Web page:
“So pretty guh, what you gone do today? You make sure once you get on that playground you don’t leave till Shawn or Nessa or Mikey come and get you. And you bet’ not be out there before noon. Here,” she handed Dominique a dollar bill, “you can go to the cookie lady but you got 50 cent for today and 50 cent for tomorrow in yer’ hands. Don’t lose it, okay?” And she wrapped Dominique in a tight bear hug, still squeezing as she stood up. She placed the little girl on her feet. “Now come lock the do’ ‘hind Granny suga.”
And with the locking of the door the air shifted. Even with the fan and the wall unit air condition blowing at full power, the heat penetrated every nook and cranny in the two bedroom. The photos of Emma Mae and Harry, Dominique’s great-grandparents, of cousins and aunts and uncles, and people who were called aunts and uncles but were really friends of the family that were mounted on the wall began melting into Picasso-esque images, each a section of Guernica, belligerent and wretched. Dominique dare not knock on the door to the kids’ room where Michael no doubt lay on his bed reading the comic books he had been collecting for years. So quietly she sat, rigid and wide-eyed with anxiety.
Dominique and Michael had always had their problems getting along. Though she was much younger than he, Michael always found reason to fault and punish the young girl. When he had caught her in the room playing with his action figures he took the head off of one of her barbie dolls and melted it on the stove. This incident set an especially large vendetta Michael’s behalf because after his mother beat him terribly and said that it was high time he move from the room in which he slept with his mother and grandmother to the room with his cousins. “It’s time you grow up and stop actin like a child Mikey” their grandmother said consolingly to an upset Michael. But it seemed he had a growing hatred for Dominique.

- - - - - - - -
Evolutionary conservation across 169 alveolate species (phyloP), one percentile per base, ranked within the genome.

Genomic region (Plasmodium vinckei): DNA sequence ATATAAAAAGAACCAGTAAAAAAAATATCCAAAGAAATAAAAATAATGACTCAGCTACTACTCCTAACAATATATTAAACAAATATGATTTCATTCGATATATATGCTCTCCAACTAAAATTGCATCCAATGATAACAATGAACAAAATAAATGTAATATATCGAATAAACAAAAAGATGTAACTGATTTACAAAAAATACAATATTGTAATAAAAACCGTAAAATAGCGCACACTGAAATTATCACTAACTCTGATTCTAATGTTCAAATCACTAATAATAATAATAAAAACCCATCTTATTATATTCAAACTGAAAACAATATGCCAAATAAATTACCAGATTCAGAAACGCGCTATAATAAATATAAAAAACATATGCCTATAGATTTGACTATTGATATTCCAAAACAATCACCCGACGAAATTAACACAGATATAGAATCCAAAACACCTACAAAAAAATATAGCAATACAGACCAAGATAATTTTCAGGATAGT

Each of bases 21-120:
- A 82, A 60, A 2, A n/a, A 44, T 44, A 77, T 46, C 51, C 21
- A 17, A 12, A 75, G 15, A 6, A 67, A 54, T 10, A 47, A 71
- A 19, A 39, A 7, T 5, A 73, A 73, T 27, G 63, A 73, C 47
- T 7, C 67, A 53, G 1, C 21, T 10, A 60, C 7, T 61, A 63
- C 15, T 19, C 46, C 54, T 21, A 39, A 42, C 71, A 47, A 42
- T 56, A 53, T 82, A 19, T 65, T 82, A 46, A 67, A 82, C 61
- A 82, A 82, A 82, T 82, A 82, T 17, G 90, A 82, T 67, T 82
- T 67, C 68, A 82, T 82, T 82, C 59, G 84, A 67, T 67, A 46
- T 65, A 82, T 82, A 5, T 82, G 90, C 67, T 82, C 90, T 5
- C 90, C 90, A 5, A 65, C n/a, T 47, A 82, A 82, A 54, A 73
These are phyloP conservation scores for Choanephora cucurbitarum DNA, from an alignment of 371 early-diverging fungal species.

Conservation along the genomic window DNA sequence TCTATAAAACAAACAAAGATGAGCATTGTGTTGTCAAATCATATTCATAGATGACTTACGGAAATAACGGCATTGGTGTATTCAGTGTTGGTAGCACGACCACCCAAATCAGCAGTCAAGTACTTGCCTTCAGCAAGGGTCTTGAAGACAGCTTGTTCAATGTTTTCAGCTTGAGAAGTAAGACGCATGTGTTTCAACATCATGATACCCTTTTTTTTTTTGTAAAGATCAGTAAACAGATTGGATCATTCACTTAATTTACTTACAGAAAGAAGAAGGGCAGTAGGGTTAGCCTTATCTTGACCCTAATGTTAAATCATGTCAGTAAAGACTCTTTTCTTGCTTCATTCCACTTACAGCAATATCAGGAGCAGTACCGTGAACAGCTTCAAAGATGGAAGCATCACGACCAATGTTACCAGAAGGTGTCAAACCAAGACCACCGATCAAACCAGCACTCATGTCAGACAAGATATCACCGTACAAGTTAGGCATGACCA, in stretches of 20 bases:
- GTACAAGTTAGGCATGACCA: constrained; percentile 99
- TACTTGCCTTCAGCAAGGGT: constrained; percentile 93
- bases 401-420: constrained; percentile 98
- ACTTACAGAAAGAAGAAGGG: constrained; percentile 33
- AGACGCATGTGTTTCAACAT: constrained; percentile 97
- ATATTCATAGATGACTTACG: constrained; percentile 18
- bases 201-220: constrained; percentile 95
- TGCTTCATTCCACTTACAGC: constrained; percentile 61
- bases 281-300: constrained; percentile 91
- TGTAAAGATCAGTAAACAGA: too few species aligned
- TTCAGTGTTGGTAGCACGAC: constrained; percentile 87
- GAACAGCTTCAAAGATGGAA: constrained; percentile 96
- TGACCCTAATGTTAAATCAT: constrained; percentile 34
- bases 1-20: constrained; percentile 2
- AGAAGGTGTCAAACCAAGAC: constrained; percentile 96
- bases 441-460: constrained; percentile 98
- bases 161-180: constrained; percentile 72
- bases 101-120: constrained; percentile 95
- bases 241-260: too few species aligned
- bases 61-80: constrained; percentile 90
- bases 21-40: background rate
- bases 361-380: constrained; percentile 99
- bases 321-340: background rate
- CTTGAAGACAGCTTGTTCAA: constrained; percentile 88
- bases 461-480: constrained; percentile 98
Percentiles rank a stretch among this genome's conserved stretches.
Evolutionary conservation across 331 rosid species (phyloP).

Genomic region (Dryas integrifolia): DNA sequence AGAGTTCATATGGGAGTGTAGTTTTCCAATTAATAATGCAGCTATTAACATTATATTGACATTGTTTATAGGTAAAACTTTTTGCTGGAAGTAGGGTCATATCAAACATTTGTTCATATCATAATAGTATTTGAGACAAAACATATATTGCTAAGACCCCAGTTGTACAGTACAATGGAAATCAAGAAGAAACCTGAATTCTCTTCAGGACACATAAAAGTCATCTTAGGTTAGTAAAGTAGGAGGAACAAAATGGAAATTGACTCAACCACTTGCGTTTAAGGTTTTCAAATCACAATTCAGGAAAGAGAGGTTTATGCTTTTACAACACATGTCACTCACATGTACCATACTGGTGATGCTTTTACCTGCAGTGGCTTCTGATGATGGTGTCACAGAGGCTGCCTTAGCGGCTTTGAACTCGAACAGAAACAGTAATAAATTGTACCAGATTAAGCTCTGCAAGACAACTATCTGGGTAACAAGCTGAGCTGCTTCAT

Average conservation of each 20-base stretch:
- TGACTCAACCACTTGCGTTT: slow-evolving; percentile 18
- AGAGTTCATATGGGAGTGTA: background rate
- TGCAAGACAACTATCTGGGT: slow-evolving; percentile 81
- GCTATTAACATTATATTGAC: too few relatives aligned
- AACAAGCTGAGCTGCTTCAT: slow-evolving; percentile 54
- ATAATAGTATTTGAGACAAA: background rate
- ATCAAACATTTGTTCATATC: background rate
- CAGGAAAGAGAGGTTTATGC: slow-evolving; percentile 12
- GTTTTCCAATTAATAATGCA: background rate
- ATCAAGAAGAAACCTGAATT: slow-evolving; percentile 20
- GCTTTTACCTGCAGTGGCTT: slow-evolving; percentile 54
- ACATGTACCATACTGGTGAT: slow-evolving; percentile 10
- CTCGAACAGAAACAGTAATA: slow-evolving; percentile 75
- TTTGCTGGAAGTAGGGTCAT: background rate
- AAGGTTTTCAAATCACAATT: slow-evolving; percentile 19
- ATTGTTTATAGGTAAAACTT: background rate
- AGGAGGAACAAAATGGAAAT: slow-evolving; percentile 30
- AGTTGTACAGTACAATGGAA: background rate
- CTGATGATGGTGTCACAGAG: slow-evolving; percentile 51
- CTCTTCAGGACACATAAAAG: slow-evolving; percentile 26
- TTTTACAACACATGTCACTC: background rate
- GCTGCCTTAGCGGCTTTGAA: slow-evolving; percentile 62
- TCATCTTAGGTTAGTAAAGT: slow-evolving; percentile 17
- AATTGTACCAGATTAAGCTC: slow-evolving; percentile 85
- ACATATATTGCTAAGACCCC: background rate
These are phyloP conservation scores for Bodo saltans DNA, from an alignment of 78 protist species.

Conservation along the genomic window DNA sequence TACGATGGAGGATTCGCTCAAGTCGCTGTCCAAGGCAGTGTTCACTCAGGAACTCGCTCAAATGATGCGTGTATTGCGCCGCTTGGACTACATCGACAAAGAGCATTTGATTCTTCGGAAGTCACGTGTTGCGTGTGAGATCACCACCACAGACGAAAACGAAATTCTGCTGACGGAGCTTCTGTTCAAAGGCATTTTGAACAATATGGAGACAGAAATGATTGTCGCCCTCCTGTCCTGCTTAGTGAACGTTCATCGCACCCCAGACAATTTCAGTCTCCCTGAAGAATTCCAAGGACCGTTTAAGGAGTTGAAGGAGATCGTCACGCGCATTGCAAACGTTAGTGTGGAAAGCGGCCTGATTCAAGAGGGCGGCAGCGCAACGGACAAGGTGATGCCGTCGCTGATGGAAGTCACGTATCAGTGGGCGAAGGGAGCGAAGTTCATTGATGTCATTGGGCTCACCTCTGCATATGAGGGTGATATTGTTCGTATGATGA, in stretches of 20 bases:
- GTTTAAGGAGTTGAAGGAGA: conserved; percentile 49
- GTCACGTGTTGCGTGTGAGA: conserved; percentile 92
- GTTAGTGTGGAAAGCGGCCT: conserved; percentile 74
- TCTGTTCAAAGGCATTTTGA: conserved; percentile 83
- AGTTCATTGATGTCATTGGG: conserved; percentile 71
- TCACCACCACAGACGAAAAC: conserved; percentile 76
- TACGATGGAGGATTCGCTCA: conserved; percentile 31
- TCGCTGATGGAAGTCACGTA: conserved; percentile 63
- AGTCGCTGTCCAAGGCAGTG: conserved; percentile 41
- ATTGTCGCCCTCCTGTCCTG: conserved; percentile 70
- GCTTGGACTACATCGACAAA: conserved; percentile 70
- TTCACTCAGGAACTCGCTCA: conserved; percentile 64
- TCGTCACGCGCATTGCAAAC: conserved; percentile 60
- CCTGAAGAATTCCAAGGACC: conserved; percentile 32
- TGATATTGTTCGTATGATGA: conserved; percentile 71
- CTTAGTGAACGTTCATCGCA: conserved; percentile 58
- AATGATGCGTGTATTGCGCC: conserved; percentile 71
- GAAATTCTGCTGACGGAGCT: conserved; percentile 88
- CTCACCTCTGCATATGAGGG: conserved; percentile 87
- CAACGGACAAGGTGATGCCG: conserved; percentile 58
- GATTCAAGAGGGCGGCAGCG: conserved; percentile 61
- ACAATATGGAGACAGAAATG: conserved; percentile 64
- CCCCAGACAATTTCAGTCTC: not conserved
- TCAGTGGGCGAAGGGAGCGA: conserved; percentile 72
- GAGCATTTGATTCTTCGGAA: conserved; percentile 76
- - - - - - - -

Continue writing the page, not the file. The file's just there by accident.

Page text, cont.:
At the start of the summer his grandmother told him that it would be his responsibility to watch after Dominique until noon when he would walk her over to the playground so Miss Betty could keep and eye on her until mid afternoon, Michael decided it was time to exact his revenge. On their first day alone, Michael approached the little girl as she sat coloring a Hello Kitty coloring book her Mom got for her special on her business trip to California. He stared at the way she bent over, at the way her scrawny knees turned red then purple from being pressed against the hard floor. He stared with ravenous eyes as her curls fell down the small of her her back, as they swayed when she turned her head right and left to view her masterpiece better. He caught himself grinning hungrily as he observed the grace with which she dropped one crayon and reached further, lengthening her tiny frame, for another. And he made up his mind.
“Nini, grandma said you have to listen to me, remember?’
“Yeah,” she replied without looking up from her book.
“Well,” he began nervously, but as she laid on her belly and pulled the book closer he became resolute, “if you wanna go to the playground you gotta do something for me first. It’s something I learned in school. But you can’t tell nobody or I won’t let you out to play all summer and you gone have to stay in the house by yo’self all summer and Freddie gone come get you.” The girl dropped the crayon and started horrified at the boys solemn face. He continued, “you gotta turn around and pull yo pants down.”